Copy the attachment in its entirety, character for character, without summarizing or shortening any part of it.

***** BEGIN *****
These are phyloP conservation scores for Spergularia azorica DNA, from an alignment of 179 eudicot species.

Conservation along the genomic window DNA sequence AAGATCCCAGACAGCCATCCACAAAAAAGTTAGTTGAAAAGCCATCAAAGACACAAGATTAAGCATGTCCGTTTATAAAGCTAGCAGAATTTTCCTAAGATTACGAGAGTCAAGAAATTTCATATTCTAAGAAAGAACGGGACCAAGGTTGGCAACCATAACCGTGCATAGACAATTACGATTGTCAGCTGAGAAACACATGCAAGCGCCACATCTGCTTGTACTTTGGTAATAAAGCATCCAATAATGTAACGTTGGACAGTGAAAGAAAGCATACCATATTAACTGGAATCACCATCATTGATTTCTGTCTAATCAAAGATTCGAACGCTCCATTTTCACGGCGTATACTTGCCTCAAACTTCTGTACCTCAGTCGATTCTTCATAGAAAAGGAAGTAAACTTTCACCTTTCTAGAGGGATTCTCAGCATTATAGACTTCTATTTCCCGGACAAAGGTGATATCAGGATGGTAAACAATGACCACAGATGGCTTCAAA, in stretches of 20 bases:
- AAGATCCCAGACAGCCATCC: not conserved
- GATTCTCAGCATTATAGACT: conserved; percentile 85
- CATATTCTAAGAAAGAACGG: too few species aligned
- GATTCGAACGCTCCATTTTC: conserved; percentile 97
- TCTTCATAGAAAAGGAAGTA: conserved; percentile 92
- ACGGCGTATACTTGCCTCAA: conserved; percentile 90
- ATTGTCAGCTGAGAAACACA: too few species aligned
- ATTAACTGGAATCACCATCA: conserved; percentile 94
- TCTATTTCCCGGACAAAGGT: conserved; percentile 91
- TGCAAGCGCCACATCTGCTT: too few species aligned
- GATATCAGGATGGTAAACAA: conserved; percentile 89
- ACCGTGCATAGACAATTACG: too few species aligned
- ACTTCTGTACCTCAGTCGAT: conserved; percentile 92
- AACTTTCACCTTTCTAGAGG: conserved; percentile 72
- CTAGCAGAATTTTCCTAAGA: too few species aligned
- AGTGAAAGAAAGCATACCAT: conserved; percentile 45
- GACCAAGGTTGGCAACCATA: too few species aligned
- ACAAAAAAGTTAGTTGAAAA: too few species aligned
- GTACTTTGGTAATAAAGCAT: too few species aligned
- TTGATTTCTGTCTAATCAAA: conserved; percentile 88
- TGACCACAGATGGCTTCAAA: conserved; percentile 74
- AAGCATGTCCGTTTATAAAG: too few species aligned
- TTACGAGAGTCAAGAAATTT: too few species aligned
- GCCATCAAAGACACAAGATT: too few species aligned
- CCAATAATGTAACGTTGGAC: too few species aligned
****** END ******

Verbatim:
These are phyloP conservation scores for Spergularia azorica DNA, from an alignment of 179 eudicot species.

Conservation along the genomic window DNA sequence AAGATCCCAGACAGCCATCCACAAAAAAGTTAGTTGAAAAGCCATCAAAGACACAAGATTAAGCATGTCCGTTTATAAAGCTAGCAGAATTTTCCTAAGATTACGAGAGTCAAGAAATTTCATATTCTAAGAAAGAACGGGACCAAGGTTGGCAACCATAACCGTGCATAGACAATTACGATTGTCAGCTGAGAAACACATGCAAGCGCCACATCTGCTTGTACTTTGGTAATAAAGCATCCAATAATGTAACGTTGGACAGTGAAAGAAAGCATACCATATTAACTGGAATCACCATCATTGATTTCTGTCTAATCAAAGATTCGAACGCTCCATTTTCACGGCGTATACTTGCCTCAAACTTCTGTACCTCAGTCGATTCTTCATAGAAAAGGAAGTAAACTTTCACCTTTCTAGAGGGATTCTCAGCATTATAGACTTCTATTTCCCGGACAAAGGTGATATCAGGATGGTAAACAATGACCACAGATGGCTTCAAA, in stretches of 20 bases:
- AAGATCCCAGACAGCCATCC: not conserved
- GATTCTCAGCATTATAGACT: conserved; percentile 85
- CATATTCTAAGAAAGAACGG: too few species aligned
- GATTCGAACGCTCCATTTTC: conserved; percentile 97
- TCTTCATAGAAAAGGAAGTA: conserved; percentile 92
- ACGGCGTATACTTGCCTCAA: conserved; percentile 90
- ATTGTCAGCTGAGAAACACA: too few species aligned
- ATTAACTGGAATCACCATCA: conserved; percentile 94
- TCTATTTCCCGGACAAAGGT: conserved; percentile 91
- TGCAAGCGCCACATCTGCTT: too few species aligned
- GATATCAGGATGGTAAACAA: conserved; percentile 89
- ACCGTGCATAGACAATTACG: too few species aligned
- ACTTCTGTACCTCAGTCGAT: conserved; percentile 92
- AACTTTCACCTTTCTAGAGG: conserved; percentile 72
- CTAGCAGAATTTTCCTAAGA: too few species aligned
- AGTGAAAGAAAGCATACCAT: conserved; percentile 45
- GACCAAGGTTGGCAACCATA: too few species aligned
- ACAAAAAAGTTAGTTGAAAA: too few species aligned
- GTACTTTGGTAATAAAGCAT: too few species aligned
- TTGATTTCTGTCTAATCAAA: conserved; percentile 88
- TGACCACAGATGGCTTCAAA: conserved; percentile 74
- AAGCATGTCCGTTTATAAAG: too few species aligned
- TTACGAGAGTCAAGAAATTT: too few species aligned
- GCCATCAAAGACACAAGATT: too few species aligned
- CCAATAATGTAACGTTGGAC: too few species aligned